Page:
Solved

net time \set vs. Windows Time Service in Win 2003 and Win XP

Posted on 2006-07-19
7
623 Views
Last Modified: 2009-02-06
Hello,

I have a multi-part question concerning net time \set and the newer Windows Time Service.

Currently have a XP SP2 clients time synched to the Win 2003 Domain Controller Server through a one-time net time \set command.  

My first question is:
Using net time \set, are the clients continously synched with the server or is the synch only happen once?

My second question is:
Through my research at Microsoft's website they want you to move away from net time \set for XP and Win 2003 in favor of Windows Time Service.  Is this because net time \set doesn't work well for those OSs (because I'm having alot of trouble) and what are the plus\minus between the 2 commands?

Thank you for your time.
0
Comment
Question by:thesultanofswine
  • 3
  • 2
  • 2
7 Comments
 
LVL 13

Assisted Solution

by:prashsax
prashsax earned 250 total points
ID: 17141828
net time /set command will sync your machines time against the server just once.

If you use Windows NTP then it will keep on sync at regular interval.

If you have Windows XP clients then you should configure Windows NTP service and do not rely on net time /set.

As you may know that Windows 2003 Kerberos uses time to authenticate and a time difference in excess of 5 min could cause the authentication problem.

Here is how you set the NTP time source.

net time /setsntp:Server_name

Here server_name is the name of the DC in your domain. This will ensure that this client will have correct time in sync with the DC.

Now, similarly you can set NTP server on DC as well. I uses time.nist.gov. Its a NTP server on internet and keep the time in our network syncronized.

0
 
LVL 83

Expert Comment

by:oBdA
ID: 17141878
If those machines are domain members of an AD domain, you can happily do just *nothing* on your clients. They will synchronize with the authenticating domain controller automatically, there's absolutely nothing you need to do manually.
The only machine that you might want to configure to synchronize with a reliable time source is the PDC emulator.
Yes, you can do that with net time /setsntp, but if you're using a server name (instead of an IP address), you should add ",0x1":
net time /setsntp:ntp.some.domain.com,0x1
Afterwards, restart the time service:
net stop w32time
net start w32time

Basic Operation of the Windows Time Service
http://support.microsoft.com/?kbid=224799
0
 

Author Comment

by:thesultanofswine
ID: 17141991
Thanks for the responses, I'm still a little confused on the Windows Time Service (w32tm.exe) vs. net time vs. w32time (which isn't recoginized on the XP clients).  Are they independant of each other or connected in some way?  
0
What is SQL Server and how does it work?

The purpose of this paper is to provide you background on SQL Server. It’s your self-study guide for learning fundamentals. It includes both the history of SQL and its technical basics. Concepts and definitions will form the solid foundation of your future DBA expertise.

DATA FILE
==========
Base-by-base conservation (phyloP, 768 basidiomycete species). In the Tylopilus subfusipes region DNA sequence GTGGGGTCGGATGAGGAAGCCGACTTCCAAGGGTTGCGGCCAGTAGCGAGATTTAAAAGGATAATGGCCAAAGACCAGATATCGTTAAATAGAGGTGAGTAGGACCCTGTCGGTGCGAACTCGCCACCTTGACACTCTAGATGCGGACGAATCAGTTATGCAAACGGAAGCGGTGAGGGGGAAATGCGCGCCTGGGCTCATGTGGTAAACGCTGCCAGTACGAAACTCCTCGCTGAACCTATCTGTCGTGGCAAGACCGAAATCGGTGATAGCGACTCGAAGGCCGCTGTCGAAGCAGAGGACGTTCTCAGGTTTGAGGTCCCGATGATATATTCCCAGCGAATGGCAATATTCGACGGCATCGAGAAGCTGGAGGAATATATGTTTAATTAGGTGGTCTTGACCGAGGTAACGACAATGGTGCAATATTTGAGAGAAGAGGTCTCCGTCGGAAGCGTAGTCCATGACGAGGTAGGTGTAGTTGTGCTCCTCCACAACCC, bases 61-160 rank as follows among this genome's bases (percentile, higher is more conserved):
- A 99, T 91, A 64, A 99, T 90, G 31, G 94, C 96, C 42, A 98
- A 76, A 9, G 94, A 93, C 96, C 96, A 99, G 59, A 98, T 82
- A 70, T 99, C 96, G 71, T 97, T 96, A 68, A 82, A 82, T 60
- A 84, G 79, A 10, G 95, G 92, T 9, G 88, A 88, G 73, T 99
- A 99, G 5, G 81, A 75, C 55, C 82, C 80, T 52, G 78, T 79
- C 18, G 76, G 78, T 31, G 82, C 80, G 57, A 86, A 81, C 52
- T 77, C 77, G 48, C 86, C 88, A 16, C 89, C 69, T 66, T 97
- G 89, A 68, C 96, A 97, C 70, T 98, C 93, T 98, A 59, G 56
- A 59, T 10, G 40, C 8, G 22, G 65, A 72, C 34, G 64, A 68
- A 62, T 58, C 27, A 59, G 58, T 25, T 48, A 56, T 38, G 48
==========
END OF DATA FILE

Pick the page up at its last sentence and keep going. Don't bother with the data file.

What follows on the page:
Author Comment

by:thesultanofswine
ID: 17142014
Forget one more question, when the net time /setsntp parameter is used how often do the clients synch up with the server?  Is it configurable?

Thanks again
0
 
LVL 13

Expert Comment

by:prashsax
ID: 17142050
Yes, the time of sync can be configured.

Look at the document below.

http://shib.kuleuven.be/docs/W32Time.shtml
0
 
LVL 83

Accepted Solution

by:
oBdA earned 250 total points
ID: 17142059
w32time is the service that is running by default in W2k and later. w32tm is a command line tool that can be used to configure the time service as well as run as time service itself (which is usually not needed).
When and how the time service synchronizes is described in the article I posted. And just in case: do NOT use the net time /setsntp command on any domain member except on the PDC emulator.
0
 

Author Comment

by:thesultanofswine
ID: 17146154
Thanks guys, I appreciate the help.
0

Featured Post

What is SQL Server and how does it work?

The purpose of this paper is to provide you background on SQL Server. It’s your self-study guide for learning fundamentals. It includes both the history of SQL and its technical basics. Concepts and definitions will form the solid foundation of your future DBA expertise.

Question has a verified solution.

If you are experiencing a similar issue, please ask a related question

Suggested Solutions

Title # Comments Views Activity
UNC paths question 18 84
Problem pinging RRAS server from outside the network 11 87
sync conflicts 1 70
domain controllers numbers 4 76
Greetings, Experts! First let me state that this website is top notch. I thoroughly enjoy the community that is shared here; those seeking help and those willing to sacrifice their time to help. It is fantastic. I am writing this article at th…
This article offers some helpful and general tips for safe browsing and online shopping. It offers simple and manageable procedures that help to ensure the safety of one's personal information and the security of any devices.
Along with being a a promotional video for my three-day Annielytics Dashboard Seminor, this Micro Tutorial is an intro to Google Analytics API data.

777 members asked questions and received personalized solutions in the past 7 days.

Join the community of 500,000 technology professionals and ask your questions.

Join & Ask a Question